Out West Arts: Performance at the end of the world

Opera, music, theater, and art in Los Angeles and beyond


November 28, 2006

Gerald Barry
Photos: Steffan Hill 2006
That it was. And really for all parties involved. Tuesday night brought the second of the current round of LA Philharmonic shows curated by the composer and pianist Thomas Adès to the Walt Disney Concert Hall which consisted entirely of a concert performance of Gerald Barry's opera The Triumph of Beauty and Deceit in its US premiere.

It was a dazzling evening of music. 55 minutes of, in Steven Stucky's words, "relentless" music structured around a tale about the struggle over Beauty between two teams of ideals: on the one hand Pleasure and Deceit, on the other Truth and Time. Not so much characters as representations of ideas, the five roles are all sung by males, two countertenors (Pleasure and Truth), a tenor (Beauty), a baritone (Deceit), and a bass (Time). The vocal writing and libretto create an interesting gay subtext to the work as well. Although Barry points out that these are not really people as much as they are ideas, on some level the work can be read as a romantic struggle between different pairs of men. Given the valence of some of these particular issues in the gay male community (e.g.,the role of pleasure, the importance of youth and beauty) the piece can also be seen as a political commentary as well although I doubt it was the primary intent of the authors. This subtext is also interesting considering how Barry's later opera, The Bitter Tears of Petra von Kant, raises these issues again when dealing with the subject matter of Fassbinder's film and its all female cast.

The original libretto by poet Meredith Oakes, who is also responsible for the similarly styled libretto of Adès' The Tempest, consisted of rhyming couplets that were set in unusually stressed intonation patterns and were often sung at a rapid pace. The music itself is not lyrical or conventionally melodic, although as Stucky and Barry himself pointed out in a pre-concert talk, the music is actually nothing but melody - only multiple and unsynchronized lines being played simultaneously often in clusters of different instruments and singers throughout the piece. The frenzied effect created a real sense of struggle amongst the characters and highlighted the many ways these concepts overlap and yet in different ways do not. Even more stirring was the way in which the piece ends in a simple paired and mirrored line sung a capella by Beauty and Pleasure resolving the conflict of the piece both musically and dramatically.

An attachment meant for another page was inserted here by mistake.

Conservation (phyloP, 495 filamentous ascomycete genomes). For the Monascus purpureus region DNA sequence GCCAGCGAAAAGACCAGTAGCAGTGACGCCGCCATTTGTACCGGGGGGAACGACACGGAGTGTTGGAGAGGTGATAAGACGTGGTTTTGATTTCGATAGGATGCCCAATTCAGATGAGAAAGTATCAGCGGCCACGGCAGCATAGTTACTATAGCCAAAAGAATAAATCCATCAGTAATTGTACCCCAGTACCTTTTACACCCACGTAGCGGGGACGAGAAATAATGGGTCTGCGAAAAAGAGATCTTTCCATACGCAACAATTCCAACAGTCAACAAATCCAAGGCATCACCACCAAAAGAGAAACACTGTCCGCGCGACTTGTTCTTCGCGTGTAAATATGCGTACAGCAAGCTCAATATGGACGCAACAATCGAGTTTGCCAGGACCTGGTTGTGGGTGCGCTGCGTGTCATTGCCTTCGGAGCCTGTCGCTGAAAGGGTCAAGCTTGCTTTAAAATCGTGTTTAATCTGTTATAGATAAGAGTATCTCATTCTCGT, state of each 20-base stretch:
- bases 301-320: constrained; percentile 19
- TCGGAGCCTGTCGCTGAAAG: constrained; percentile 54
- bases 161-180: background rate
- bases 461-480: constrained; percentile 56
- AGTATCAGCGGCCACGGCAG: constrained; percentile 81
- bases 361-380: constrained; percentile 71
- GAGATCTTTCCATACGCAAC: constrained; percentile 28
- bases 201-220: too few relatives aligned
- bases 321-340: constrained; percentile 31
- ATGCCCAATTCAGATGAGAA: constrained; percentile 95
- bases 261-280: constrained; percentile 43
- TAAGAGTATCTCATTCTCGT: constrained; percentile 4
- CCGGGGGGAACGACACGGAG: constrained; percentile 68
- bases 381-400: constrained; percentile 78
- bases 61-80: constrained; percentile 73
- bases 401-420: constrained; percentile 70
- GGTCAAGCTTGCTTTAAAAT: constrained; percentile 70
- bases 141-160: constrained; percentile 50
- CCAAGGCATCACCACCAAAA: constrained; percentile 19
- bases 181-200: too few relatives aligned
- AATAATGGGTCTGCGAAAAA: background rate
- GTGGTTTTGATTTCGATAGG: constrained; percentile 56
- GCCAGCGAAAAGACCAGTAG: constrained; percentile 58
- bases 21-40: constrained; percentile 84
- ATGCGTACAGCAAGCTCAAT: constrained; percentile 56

The vocalists were all excellent and deserve mention - Andrew Watts, Stephen Wallace, Christopher Lemmings, Keith Phares, and Kevin Burdette. The small ensemble of the LA Phil new music group showed great skill and nerve as is their reputation with a difficult score including the evening's concertmaster, Bing Wang, another of my favorite Philharmonic members.

The other triumph of the evening, though, goes to the LA Phil. Again LA produced a respectively huge crowd for this performance. One, in fact, that clearly took Adès somewhat by surprise as he came out on stage and commented (as Brett Dean did only a few weeks ago) on the size of the audience. Yes, Virginia there is an audience for new music. It's here in LA and it doesn't require a token Beethoven symphony or Brahms concerto to get people to buy tickets. Now here's the big question (again): who'll be first in the US to stage Bitter Tears? Santa Fe are you listening?

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